The violence in the film is not the sort of cartoon shoot-em-ups we see nowadays. It's bloody, brutal, and painful. When characters get shot it hurts, blood gushes, they scream, and innocent people fall prey to stray bullets and speeding getaway cars. The action scenes are also very well put together, especially with the tight budget and shooting schedule the film probably had.

Now to the quibbles. Being a history buff I know a bit about Dillinger's story, and I can understand how they had to compress and simplify it to fit in a movie that runs less than two hours. Certain liberties with history had to be made, and that's understandable. But here comes the biggest quibble....

Biggest quibble is the casting of Ben Johnson as Melvin Purvis. Don't get me wrong, the man's a legend and he does a good job in this film playing against his usual country-boy type, but he was 54 years old when he made this film, and the real Melvin Purvis was only 30 years old when he faced down Dillinger at the Biograph theater in Chicago. Now the presence of Johnson, still hot from his Best Supporting Oscar win for The Last Picture Show was probably what got the movie made, so I'll have to forgive this one.

There is also a mysterious continuity error during the Little Bohemia shootout scene. In it Billy Frechette picks up a gun to fire cover for her fleeing lover, but it changes from a BAR 1918 assault rifle, into a Tommy Gun, and then back again. That's an odd mistake for a film by Milius who is known for his vast knowledge of firearms.

The DVD itself is a nice widescreen edition, but the film itself has some grain in the picture, and there are scratches on the print that shows that it must have seen some use before being used for this DVD. It's probably the best that anyone can get, if you can still get it, because it's a fairly obscure film, and unlikely to get the deluxe remastering needed to fully appreciate the visuals as originally intended.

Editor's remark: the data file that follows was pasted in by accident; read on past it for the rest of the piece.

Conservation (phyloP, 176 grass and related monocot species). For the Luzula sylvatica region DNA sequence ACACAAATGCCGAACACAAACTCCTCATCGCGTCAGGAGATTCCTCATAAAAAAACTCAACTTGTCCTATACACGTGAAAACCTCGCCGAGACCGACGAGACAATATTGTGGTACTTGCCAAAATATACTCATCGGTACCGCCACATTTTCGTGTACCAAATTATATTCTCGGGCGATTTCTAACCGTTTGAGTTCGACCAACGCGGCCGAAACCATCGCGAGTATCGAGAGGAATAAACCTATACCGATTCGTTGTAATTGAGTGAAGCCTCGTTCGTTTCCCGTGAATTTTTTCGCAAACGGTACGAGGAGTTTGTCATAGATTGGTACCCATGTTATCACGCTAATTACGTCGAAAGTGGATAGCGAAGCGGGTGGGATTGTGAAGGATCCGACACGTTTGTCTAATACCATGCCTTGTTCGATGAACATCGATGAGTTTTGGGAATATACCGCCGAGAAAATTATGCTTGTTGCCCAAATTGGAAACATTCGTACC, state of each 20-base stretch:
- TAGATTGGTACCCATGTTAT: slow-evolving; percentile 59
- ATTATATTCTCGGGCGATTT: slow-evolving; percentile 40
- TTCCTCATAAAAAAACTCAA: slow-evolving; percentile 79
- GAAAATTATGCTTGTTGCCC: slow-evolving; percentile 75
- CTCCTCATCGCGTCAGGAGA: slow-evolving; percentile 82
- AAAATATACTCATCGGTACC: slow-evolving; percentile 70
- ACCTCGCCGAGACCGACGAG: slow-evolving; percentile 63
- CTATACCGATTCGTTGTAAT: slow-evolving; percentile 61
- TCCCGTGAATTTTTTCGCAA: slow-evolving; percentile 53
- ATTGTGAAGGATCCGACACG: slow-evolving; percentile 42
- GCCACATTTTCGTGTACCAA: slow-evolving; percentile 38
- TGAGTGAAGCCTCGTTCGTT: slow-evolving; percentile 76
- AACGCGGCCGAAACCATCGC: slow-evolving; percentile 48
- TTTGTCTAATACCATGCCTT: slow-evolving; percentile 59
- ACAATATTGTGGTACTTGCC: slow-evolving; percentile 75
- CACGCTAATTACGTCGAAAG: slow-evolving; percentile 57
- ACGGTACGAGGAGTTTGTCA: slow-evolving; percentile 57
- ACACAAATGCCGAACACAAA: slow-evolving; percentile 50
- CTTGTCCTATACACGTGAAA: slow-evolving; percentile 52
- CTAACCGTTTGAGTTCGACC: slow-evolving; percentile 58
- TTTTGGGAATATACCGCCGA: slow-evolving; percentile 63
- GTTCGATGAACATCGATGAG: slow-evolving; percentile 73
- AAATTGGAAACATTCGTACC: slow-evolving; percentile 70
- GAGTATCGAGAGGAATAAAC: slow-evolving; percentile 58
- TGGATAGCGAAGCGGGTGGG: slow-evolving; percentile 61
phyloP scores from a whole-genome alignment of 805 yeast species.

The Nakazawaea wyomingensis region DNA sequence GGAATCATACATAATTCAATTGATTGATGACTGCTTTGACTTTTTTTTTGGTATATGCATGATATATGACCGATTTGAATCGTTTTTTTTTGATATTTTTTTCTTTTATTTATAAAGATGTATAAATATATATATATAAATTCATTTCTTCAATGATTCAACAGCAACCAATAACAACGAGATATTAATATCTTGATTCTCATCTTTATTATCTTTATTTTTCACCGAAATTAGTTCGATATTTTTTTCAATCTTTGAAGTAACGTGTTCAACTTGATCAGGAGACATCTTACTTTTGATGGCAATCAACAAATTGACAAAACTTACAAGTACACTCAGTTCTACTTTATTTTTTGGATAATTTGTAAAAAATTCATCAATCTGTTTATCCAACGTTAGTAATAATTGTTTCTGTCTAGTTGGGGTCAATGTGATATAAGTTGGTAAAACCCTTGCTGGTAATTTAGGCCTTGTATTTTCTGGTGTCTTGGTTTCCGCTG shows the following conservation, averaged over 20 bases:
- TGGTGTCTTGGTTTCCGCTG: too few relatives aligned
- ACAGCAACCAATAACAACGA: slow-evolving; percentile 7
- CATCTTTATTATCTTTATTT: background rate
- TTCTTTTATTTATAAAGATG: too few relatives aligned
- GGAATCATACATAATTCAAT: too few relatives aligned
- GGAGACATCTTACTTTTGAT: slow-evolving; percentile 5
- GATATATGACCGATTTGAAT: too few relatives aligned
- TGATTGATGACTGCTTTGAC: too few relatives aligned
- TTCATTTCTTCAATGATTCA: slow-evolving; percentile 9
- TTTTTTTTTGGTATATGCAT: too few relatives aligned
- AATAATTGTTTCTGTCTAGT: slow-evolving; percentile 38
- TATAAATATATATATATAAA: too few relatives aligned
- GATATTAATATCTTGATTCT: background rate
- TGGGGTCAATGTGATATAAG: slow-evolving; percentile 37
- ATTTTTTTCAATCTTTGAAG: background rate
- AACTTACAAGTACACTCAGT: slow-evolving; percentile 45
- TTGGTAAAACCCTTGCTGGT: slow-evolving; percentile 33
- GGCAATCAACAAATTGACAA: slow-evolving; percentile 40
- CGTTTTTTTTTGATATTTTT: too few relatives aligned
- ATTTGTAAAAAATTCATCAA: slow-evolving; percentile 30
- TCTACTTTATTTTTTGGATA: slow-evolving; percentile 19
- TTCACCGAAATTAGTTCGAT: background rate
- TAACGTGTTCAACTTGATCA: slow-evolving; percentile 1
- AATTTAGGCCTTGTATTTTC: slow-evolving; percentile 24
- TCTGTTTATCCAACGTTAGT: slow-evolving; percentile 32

So, to summarize, good performances, good photography, and lots of very well done and exciting action. It does play a little fast and loose with historical accuracy, but you can forgive it because it's a well done ride through the back-roads of the dustbowl midwest.

PS: I don't know why I forgot this little tidbit when I first wrote the piece, but if you sit through to the end of the final credits there's an Easter egg in the original film. It's an actor, impersonating FBI boss J. Edgar Hoover reading an excerpt from an actual letter written by Hoover to the producers of the film, decrying its existence glorifying gangsters.


  1. Ahhh, The Discount Bin Film Club.

    I love these. You don't do enough of them.

    This one sounds pretty good...I'll have to keep my eyes open the next time I'm digging around in the discount bin at Wally-World.

  2. A fun game has to do with the hair in the movie. Every time you see a bit player or an extra unwilling to change their 70s hair for their paltry paycheck, take a drink. ;-)

    Also, if you see it, watch for the gang make snide remarks about Bonnie & Clyde as crazy "small time amateurs." I wonder if that was Milius taking shots at his predecessors for their romanticized portrayal.

  3. John Milius is the finest and most unappreciated director of his generation.